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Op-Ed

Europe’s Dangerous Complacency

Nearly four months have passed since Islamic terrorists killed 191 people in Madrid on March 11. Yet, Spain appears to be making little effort to prevent a similar attack. As someone who experienced the September 11 attacks on America in 2001 and helped fashion a response, the relatively passive approach of the Spanish—and other Europeans—to the “3-11 attack” on Madrid is stunning.

There is a valuable lesson for Europe from the tragedy. The bombings were preventable. The Spanish government failed to prevent them, however, because of specific and identifiable structural weaknesses in the country’s counter-terrorism law and practice. Most other European states suffer the same weaknesses, as did the US until recently. These can be corrected if properly understood and if elected leaders are prepared to act. Unfortunately, Spain has not yet begun a self-critical examination of why its authorities failed to prevent the bombing. The inquiry that began yesterday, has no real hope of rendering such a service. The investigative panel is made up of members of parliament who belong to opposing political parties; they are not independent actors and are unable to provide the objectivity and independent prescriptive vision required.

The Madrid attack was like the September 11 attack in that government agencies failed to share information about an unfolding terrorist threat. Although the US government possessed little data directly relevant to the September 11 conspiracy, there is no question that Washington’s ability to perceive the plot—to “connect the dots”—was impaired by a “wall” between US law enforcement and intelligence agencies. This problem was rectified after the attacks. George W. Bush began daily meetings with his intelligence and law enforcement chiefs. Congress eliminated the statutory foundation of the “wall” by passing the USA Patriot Act. The FBI, the CIA, the new Homeland Security department and many other federal agencies are now required to share all terrorism-related information with one another and with the White House. If there is ever again a failure of information-sharing in the US government, it will be due to malfeasance or incompetence, not scrupulous observance of policy.

The same cannot be said of European countries. With the exception of the UK and, to a lesser extent, France, European countries have a “connect the dots” problem at least as severe as that in the US before September 11, 2001.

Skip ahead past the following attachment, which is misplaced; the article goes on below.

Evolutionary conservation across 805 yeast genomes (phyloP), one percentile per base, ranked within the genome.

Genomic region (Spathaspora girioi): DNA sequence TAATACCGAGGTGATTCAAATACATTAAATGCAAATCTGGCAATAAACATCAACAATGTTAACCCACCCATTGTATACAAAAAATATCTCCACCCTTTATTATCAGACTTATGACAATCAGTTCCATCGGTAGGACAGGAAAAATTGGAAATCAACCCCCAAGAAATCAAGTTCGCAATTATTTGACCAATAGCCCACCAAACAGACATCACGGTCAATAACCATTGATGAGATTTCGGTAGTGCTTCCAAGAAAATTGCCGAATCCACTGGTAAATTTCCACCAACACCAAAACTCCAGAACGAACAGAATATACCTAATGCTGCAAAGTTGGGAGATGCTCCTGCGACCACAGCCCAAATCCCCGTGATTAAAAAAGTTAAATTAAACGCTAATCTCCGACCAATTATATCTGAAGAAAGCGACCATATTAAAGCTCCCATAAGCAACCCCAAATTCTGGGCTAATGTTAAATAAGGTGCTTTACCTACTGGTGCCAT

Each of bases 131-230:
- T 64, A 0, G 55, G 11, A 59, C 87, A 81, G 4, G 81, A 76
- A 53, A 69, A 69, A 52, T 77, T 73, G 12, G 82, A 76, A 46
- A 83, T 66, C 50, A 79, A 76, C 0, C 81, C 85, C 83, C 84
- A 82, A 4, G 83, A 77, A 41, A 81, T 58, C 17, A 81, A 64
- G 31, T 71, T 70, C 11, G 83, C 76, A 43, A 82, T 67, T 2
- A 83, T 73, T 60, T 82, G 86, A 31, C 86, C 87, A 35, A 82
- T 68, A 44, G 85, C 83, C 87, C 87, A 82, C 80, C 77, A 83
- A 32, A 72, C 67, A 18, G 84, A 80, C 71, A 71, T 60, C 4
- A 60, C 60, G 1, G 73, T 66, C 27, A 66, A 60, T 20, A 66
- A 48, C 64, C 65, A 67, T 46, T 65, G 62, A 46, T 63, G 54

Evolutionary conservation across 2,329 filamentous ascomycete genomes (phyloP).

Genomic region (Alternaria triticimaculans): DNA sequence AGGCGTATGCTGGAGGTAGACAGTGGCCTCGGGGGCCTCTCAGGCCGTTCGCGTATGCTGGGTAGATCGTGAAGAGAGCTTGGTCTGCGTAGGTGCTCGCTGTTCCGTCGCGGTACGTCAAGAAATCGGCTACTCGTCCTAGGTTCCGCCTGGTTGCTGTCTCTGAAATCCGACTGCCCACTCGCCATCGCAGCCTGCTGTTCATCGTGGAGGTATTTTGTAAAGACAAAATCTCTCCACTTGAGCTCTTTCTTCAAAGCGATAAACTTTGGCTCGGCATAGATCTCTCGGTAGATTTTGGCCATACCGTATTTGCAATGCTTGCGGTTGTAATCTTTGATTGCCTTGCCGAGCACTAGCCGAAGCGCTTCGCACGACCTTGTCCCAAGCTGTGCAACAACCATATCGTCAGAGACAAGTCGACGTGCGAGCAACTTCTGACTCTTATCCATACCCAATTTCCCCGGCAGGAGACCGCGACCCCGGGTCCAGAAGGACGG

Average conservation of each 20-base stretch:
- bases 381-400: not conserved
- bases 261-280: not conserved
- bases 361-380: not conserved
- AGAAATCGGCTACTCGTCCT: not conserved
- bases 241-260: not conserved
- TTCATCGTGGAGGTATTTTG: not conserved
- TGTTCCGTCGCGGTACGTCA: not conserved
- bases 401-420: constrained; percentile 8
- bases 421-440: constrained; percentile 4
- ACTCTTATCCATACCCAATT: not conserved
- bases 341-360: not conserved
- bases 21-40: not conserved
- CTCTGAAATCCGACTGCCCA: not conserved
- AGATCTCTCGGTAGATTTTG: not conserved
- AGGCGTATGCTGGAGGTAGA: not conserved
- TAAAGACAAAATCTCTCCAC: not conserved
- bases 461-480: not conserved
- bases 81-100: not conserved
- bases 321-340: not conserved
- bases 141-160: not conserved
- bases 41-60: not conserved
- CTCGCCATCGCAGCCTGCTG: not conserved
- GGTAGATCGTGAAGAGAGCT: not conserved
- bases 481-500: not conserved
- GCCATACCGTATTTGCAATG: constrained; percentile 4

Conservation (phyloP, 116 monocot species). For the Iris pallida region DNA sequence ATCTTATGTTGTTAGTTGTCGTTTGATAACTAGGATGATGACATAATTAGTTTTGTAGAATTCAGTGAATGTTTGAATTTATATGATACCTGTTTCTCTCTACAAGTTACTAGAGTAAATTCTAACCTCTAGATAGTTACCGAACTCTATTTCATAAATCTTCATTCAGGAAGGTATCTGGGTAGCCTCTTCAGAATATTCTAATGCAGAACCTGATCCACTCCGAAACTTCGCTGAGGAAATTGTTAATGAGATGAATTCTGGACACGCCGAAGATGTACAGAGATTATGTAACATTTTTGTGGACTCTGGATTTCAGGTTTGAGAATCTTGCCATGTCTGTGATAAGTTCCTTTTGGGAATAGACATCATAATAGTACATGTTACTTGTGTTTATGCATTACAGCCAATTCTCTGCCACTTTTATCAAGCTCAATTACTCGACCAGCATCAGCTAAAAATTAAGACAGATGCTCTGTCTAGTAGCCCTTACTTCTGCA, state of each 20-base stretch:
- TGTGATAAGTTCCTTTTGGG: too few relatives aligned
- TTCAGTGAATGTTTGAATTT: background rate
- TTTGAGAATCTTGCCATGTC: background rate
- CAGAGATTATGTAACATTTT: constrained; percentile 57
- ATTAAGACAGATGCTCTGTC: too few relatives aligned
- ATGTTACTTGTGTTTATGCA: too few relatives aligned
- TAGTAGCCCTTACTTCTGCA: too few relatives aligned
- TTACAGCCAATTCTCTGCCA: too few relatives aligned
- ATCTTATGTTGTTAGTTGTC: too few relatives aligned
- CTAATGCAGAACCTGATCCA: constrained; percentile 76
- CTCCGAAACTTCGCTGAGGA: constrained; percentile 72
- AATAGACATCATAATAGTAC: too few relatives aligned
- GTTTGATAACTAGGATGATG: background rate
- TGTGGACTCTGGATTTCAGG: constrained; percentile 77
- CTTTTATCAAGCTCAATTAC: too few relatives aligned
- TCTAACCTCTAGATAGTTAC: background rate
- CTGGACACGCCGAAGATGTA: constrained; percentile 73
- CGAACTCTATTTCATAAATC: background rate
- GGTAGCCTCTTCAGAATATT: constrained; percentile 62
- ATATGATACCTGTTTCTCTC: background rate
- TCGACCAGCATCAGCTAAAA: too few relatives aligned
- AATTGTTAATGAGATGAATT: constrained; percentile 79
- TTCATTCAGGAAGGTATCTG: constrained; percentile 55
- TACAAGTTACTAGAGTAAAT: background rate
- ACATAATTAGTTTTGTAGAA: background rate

So what should European governments do to improve their chances of preventing another attack? Each country’s leader should order all law enforcement and intelligence agencies to share all terrorism-related information with one another, to the extent permitted by law. In some cases it may also be appropriate to establish a standing “fusion cell” to analyse domestic and foreign threat reporting, as the US and UK have done, or a joint taskforce to include sub-national law enforcement agencies in specific investigations. But these interagency practices will be insufficient if the law continues to discourage police from using intelligence in domestic counter-terrorism operations.

While details vary according to different legal systems, there are three basic requirements for an effective legal regime for domestic counter-terrorism. First, domestic law enforcement officials need a viable procedure for using foreign intelligence to initiate a domestic wiretap, search warrant or other surveillance measure. Second, prosecutors need the ability to introduce foreign intelligence into judicial proceedings without prejudicing the prosecution or risking the disclosure of the information. Third, intelligence analysts need the ability to receive, possess, search and analyse information collected by law enforcement on people who may be associated with a terrorist organisation or plot. The legal systems in most European countries lack these three basic requirements. At the moment, however, no European government—including the new Spanish government—shows any sign of having the political courage to propose a sensible, balanced legislative remedy to these basic statutory deficiencies. This is precisely why Spain needs an independent, apolitical 3-11 commission, made up of of statesmen who are out of government and “above politics”. It should have an expert, independent staff as well as the time and money needed to complete the task. It must have unfettered access to all classified intelligence and sensitive law enforcement information related to pre-March 11 terrorist threats and counter-terrorist operations. And it must make clear, actionable recommendations about reforming Spanish counter-terrorism law and practice.

With the structural problems of European counter-terrorism so widespread and interconnected, all of Europe stands to benefit from an independent Spanish 3-11 commission.

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